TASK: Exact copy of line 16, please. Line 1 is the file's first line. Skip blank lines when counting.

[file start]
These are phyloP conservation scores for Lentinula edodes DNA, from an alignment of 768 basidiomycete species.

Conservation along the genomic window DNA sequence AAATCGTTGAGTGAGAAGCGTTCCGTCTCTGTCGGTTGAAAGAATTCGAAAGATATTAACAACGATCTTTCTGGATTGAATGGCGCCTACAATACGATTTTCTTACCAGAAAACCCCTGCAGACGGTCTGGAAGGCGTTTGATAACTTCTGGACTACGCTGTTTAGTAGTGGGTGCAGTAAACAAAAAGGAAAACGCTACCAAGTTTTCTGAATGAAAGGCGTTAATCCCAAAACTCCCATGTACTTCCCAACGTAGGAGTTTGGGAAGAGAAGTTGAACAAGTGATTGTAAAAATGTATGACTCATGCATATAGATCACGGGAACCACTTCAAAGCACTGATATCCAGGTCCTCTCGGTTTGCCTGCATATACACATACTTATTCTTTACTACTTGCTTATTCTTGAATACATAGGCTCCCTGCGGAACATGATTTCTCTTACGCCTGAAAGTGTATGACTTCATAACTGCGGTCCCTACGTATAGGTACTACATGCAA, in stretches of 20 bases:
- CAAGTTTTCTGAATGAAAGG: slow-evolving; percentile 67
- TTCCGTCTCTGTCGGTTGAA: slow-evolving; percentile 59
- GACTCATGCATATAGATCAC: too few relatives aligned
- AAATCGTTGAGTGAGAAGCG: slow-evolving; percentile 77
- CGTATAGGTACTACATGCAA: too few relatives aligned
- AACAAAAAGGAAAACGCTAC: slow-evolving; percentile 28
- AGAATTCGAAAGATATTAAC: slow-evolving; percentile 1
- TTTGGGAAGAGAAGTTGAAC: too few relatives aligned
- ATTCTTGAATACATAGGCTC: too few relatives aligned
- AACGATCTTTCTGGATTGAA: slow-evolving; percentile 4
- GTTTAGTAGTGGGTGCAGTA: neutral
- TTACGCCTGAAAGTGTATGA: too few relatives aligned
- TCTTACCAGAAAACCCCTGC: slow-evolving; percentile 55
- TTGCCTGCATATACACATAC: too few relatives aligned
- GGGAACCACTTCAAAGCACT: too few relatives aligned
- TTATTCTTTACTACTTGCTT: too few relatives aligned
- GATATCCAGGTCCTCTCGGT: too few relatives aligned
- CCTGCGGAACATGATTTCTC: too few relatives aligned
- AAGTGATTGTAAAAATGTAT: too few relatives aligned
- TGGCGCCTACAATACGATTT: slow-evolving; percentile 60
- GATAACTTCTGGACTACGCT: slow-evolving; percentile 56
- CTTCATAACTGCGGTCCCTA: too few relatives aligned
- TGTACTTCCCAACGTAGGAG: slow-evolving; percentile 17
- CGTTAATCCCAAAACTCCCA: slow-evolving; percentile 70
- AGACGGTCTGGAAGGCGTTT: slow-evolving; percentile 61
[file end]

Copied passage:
- TTGCCTGCATATACACATAC: too few relatives aligned